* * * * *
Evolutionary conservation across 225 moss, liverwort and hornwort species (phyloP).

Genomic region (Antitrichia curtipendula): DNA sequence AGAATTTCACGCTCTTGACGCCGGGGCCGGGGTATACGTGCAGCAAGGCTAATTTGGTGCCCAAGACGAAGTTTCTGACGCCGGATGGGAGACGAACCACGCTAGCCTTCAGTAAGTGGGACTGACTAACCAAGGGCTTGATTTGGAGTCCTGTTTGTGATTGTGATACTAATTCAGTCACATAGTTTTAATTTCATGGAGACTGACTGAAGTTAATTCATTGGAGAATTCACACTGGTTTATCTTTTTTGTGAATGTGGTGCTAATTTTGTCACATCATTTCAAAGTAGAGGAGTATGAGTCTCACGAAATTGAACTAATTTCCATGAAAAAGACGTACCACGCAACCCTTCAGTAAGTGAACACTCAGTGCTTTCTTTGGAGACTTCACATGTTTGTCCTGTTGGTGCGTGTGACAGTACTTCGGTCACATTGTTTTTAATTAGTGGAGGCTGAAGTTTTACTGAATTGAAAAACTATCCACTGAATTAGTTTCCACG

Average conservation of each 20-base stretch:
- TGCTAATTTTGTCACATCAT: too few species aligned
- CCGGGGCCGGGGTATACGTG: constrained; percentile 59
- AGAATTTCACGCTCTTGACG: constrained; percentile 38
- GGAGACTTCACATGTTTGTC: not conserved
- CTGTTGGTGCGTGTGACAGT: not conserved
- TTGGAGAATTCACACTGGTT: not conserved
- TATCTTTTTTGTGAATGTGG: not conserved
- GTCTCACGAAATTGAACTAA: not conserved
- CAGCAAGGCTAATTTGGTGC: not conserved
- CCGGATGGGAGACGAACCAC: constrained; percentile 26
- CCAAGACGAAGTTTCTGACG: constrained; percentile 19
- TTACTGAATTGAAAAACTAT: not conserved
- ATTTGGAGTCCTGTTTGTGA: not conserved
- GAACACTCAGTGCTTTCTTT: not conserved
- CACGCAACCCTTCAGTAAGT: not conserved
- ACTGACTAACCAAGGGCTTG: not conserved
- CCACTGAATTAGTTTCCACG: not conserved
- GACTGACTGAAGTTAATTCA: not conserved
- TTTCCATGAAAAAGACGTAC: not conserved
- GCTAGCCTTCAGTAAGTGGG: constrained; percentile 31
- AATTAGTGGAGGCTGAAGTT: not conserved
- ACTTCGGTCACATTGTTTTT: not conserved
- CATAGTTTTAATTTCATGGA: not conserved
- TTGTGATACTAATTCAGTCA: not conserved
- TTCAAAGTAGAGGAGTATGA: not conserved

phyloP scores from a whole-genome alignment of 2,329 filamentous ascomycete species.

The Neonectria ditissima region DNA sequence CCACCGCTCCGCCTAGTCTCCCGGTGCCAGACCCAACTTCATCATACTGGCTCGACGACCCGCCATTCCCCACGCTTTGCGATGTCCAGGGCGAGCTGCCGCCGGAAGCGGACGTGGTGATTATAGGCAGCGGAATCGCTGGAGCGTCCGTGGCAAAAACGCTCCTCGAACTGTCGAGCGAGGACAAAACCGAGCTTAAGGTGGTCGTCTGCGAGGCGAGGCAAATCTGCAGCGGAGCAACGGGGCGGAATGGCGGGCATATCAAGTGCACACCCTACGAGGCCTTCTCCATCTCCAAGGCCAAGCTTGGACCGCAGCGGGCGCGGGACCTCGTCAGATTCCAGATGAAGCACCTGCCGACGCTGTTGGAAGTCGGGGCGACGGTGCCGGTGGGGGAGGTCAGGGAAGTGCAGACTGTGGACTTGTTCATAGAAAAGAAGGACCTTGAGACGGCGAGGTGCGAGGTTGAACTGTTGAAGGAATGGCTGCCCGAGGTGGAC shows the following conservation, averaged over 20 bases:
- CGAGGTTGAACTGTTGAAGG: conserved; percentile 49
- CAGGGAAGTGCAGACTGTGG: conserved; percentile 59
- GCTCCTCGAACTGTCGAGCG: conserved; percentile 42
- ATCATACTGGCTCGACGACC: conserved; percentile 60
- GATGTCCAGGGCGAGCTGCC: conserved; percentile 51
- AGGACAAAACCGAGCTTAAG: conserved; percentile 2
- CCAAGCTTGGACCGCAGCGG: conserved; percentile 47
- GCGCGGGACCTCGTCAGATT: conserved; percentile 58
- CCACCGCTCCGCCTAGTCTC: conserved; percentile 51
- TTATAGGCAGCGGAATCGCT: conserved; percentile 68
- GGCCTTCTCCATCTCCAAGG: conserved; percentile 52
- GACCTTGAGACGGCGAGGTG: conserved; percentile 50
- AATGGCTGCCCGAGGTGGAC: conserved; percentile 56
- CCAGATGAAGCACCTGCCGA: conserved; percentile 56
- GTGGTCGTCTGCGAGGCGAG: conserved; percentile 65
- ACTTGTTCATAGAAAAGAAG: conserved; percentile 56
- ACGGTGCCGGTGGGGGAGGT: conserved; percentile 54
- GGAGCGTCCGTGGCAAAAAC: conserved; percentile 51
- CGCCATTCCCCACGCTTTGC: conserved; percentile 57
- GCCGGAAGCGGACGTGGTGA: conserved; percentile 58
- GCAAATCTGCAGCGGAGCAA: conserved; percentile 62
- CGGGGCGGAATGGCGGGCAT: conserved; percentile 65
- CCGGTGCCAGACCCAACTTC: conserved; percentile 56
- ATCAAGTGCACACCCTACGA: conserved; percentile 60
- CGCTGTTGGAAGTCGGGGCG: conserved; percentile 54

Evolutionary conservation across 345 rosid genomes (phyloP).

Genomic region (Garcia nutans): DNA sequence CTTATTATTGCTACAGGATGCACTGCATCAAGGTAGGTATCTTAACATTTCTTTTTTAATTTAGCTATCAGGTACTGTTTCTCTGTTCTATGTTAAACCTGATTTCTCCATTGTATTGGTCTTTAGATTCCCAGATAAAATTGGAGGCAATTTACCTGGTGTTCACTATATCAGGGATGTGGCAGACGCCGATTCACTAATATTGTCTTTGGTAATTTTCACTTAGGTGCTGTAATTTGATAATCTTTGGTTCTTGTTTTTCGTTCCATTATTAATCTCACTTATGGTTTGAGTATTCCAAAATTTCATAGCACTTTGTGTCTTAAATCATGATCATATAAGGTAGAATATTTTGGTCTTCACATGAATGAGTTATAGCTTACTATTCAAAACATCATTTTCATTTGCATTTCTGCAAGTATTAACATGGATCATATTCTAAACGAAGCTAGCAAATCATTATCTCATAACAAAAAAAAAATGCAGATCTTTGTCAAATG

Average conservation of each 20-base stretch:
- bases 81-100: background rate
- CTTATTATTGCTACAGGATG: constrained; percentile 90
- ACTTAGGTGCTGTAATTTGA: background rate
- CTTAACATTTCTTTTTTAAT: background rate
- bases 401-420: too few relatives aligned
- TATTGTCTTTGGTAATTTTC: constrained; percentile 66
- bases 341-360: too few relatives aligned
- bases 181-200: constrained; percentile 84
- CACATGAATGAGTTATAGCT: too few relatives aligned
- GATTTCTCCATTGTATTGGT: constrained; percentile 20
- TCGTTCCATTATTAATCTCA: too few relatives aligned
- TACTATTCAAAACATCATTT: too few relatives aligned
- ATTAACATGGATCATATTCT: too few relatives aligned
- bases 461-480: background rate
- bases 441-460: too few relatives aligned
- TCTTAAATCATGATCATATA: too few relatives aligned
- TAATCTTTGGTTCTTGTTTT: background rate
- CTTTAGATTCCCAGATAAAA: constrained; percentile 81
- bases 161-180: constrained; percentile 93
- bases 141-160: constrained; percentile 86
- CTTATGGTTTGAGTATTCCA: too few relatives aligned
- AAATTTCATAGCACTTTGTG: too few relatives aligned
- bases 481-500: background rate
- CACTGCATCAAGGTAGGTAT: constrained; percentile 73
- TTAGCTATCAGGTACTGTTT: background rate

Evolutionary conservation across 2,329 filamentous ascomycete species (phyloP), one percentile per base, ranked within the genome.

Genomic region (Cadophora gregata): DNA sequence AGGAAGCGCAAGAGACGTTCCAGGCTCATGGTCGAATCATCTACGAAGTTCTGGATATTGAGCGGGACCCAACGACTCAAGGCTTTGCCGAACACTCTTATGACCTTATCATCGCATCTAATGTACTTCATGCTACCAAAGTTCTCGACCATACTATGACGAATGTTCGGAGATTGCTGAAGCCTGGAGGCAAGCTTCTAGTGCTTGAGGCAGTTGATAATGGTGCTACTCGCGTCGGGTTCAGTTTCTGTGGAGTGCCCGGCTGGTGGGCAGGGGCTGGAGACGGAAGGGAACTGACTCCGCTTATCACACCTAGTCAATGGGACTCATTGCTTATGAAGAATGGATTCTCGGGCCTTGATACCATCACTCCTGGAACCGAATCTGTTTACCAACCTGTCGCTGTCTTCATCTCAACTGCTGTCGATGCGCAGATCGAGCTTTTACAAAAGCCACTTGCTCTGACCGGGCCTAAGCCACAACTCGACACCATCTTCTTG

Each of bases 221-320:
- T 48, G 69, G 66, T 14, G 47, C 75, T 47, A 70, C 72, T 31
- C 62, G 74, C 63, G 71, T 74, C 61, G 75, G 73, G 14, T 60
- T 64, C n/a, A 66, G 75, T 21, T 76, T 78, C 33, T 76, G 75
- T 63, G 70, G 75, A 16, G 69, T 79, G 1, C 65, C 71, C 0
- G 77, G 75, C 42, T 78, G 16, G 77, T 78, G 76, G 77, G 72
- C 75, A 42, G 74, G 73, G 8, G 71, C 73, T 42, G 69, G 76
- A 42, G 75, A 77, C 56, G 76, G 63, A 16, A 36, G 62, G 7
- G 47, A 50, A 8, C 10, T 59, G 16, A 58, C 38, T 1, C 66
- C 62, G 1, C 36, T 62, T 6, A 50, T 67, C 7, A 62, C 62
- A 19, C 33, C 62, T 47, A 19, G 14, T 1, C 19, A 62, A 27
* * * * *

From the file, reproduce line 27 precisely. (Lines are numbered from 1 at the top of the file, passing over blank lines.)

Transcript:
- TTGTGATACTAATTCAGTCA: not conserved